Oral Health Group

Let’s Face It, Patients are Consumers

May 1, 2018
by Robert Taylor MBA, VP, BuzzyDoc

Recognizing a recent shift in the way patients engage with their healthcare providers should play a significant role in the future success of any individual private medical practice, especially dentistry. The old adage that a patient will merely follow the advice and recommendations of their healthcare providers is no longer relevant. This shift in patient behavior, now more than ever, is due to the fact that a patient is no longer just a patient, but rather a consumer of their healthcare.

There is more competition for your services than ever before, so you need to understand what the typical traits of a consumer are in a traditional sense. Consumers are very conscious about shopping industry competitors to ensure they maximize both quality and price for any goods or services they require. They no longer visit the closest retail store to fulfill their needs, but rather, they pull up their smart phones, open up Google, research whatever product or service they need and then filter through the results. The final decision by the consumer is heavily weighed on what level other people have rated the particular product or service or which one of their trusted connections currently uses or recommends them.


These consumer mannerisms should start to sound very familiar for any medical practice owner reading this right now. Gone are the days when a general dentist recommends a patient to their preferred local orthodontist for braces and the patient fully complies and schedules their observation appointment with that referred practice. The actions taken by most patients today reflect typical consumer behavioral traits, because the technology now exists for them to make informed and self-guided decisions regarding their healthcare. Before they call that orthodontist you recommended to schedule an appointment, they are scouring their social media connections and web pages to determine whether the ratings and reviews provided validate that practice earning their business.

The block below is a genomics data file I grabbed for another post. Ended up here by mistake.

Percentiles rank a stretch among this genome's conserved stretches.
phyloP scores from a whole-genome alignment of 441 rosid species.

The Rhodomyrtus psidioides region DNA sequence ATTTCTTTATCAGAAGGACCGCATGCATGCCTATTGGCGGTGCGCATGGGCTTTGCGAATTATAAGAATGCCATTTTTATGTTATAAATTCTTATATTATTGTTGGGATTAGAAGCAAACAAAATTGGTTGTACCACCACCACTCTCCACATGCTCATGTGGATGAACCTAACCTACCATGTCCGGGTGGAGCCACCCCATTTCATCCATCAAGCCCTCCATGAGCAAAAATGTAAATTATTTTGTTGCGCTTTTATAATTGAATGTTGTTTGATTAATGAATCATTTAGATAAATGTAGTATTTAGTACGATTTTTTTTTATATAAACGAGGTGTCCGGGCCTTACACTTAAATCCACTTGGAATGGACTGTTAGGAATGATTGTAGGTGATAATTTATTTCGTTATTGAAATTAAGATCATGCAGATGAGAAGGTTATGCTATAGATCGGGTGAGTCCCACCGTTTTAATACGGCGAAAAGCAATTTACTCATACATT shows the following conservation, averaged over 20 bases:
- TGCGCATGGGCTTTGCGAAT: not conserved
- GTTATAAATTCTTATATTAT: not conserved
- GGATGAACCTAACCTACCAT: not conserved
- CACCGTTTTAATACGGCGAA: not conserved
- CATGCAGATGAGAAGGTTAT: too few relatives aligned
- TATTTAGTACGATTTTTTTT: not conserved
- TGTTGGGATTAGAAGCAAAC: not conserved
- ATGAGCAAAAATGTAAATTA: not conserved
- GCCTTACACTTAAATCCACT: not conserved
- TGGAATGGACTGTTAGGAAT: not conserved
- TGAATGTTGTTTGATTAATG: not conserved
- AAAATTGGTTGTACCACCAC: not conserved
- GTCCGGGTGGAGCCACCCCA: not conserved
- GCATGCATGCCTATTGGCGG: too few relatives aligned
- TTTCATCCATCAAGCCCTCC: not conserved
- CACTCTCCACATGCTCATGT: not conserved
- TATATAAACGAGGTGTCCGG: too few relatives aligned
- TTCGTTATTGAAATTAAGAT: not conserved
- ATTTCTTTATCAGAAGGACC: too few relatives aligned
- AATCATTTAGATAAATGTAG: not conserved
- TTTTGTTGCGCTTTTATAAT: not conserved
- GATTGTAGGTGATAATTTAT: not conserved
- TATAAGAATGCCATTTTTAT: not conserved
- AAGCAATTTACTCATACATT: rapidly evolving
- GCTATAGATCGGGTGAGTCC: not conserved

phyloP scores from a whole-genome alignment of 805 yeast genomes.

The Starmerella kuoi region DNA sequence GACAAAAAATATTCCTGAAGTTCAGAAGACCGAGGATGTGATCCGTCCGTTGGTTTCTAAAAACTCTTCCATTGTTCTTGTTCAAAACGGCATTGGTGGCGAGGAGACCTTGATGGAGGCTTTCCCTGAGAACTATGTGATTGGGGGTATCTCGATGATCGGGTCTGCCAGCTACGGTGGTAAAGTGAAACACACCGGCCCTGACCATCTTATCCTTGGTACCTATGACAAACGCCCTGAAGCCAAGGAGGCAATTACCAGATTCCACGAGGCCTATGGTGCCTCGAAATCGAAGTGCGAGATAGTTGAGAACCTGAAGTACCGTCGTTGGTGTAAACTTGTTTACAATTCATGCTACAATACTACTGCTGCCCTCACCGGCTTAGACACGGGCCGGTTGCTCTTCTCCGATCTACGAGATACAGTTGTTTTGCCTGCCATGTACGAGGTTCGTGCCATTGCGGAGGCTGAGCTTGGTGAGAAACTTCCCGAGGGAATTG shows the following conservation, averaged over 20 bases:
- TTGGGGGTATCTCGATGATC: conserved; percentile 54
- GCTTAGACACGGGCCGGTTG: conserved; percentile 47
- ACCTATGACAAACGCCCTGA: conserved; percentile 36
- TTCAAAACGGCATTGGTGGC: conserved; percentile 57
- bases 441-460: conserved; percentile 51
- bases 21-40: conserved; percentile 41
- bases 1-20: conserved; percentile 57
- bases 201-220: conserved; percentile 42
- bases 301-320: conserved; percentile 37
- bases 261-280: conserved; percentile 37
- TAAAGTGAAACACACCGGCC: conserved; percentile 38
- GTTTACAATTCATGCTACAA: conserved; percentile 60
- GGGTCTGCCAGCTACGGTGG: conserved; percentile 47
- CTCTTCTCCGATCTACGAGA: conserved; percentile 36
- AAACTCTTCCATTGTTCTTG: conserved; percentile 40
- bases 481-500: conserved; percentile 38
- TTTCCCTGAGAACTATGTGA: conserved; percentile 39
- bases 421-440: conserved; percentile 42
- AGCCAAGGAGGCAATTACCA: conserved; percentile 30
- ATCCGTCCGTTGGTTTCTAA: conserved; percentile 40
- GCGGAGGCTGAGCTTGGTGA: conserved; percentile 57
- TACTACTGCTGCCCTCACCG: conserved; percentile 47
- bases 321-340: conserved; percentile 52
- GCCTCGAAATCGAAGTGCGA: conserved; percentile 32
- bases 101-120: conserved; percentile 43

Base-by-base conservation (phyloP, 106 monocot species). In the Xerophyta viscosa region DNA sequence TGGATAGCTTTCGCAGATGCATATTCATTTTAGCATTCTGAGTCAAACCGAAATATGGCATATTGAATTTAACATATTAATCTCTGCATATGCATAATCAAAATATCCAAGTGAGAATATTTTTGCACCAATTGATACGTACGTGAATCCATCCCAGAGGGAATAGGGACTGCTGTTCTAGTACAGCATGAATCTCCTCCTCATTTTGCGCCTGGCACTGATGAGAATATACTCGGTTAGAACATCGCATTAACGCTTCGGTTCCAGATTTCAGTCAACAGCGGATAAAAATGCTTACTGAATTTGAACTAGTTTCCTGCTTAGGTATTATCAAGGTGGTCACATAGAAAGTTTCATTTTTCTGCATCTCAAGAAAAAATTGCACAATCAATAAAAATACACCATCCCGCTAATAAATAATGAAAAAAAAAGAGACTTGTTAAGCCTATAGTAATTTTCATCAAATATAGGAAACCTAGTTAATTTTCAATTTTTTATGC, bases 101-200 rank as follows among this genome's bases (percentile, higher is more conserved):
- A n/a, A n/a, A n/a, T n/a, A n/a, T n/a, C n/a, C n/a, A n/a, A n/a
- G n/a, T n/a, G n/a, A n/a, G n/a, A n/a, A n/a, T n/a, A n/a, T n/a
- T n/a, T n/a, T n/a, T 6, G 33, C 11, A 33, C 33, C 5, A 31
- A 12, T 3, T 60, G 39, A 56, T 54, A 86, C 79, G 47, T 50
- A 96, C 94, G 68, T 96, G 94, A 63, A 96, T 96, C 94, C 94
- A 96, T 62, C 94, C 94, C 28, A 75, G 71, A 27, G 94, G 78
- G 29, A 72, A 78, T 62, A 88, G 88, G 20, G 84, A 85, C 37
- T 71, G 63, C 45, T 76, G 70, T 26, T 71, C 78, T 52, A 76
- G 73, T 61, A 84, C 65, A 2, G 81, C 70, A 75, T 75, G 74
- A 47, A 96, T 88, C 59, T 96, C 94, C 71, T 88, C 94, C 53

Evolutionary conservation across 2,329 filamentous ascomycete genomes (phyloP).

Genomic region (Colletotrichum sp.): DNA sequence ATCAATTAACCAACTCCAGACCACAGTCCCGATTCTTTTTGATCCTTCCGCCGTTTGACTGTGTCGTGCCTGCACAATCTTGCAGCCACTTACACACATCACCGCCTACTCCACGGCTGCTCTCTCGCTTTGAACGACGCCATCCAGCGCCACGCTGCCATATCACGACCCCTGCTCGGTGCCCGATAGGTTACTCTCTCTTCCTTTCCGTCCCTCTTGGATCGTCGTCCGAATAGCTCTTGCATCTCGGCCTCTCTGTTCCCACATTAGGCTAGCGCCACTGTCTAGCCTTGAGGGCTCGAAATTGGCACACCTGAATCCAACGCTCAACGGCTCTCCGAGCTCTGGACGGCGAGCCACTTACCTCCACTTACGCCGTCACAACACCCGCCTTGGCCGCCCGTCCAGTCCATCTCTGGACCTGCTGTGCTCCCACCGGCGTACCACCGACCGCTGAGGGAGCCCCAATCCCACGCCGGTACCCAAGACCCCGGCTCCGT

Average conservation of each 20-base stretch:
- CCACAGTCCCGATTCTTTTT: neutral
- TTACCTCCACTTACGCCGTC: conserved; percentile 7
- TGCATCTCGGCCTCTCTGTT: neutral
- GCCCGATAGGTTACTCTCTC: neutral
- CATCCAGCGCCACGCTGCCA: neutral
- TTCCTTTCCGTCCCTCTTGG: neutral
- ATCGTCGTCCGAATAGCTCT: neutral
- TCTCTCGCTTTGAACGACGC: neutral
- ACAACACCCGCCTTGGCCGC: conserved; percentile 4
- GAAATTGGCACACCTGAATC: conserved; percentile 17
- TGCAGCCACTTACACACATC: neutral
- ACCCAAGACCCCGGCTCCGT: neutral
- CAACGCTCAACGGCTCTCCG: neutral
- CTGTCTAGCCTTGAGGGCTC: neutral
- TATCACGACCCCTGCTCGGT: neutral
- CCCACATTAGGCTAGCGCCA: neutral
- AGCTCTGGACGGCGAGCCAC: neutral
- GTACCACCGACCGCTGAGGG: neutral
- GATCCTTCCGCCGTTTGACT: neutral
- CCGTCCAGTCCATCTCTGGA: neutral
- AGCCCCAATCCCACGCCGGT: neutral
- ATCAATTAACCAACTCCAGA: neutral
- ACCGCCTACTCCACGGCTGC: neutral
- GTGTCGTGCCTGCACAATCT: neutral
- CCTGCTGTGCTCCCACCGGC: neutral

What this also means is that the traditional means by which private medical practices, in industries such as dentistry, are able to attract new patients has also shifted dramatically. Patient engagement strategies in healthcare traditionally focus on increasing new customer acquisitions rather establishing long-term relationships. In the past, if a practice wants to increase revenue, they typically focus marketing efforts on getting new patients to walk in the front door. But how much effort are they putting forth to simultaneously close the back door? How can practices anchor in their patients long-term and mitigate losing those new patients, especially since so much time and capital is spent to earn their business in the first place?

If a dental practice breaks down the costs to acquire a new patient and analyzes the revenue opportunity for that patient to visit the practice one, maybe two times each year for basic cleaning, how great is the marketing ROI when focusing on new foot traffic only? The real opportunity for significant value from investing in growing your practice should not just focus on new patients, but rather maximizing the value of the patients you have already acquired. If you determine that over 50% of your current patient population visits your practice once or twice each year, imagine what would happen if you were able to convert them into patients that visited your practice at least three to four times a year? This is where a healthcare rewards program can bring tremendous value to help close the back door to your practice and help incentivize your patients to stay with you.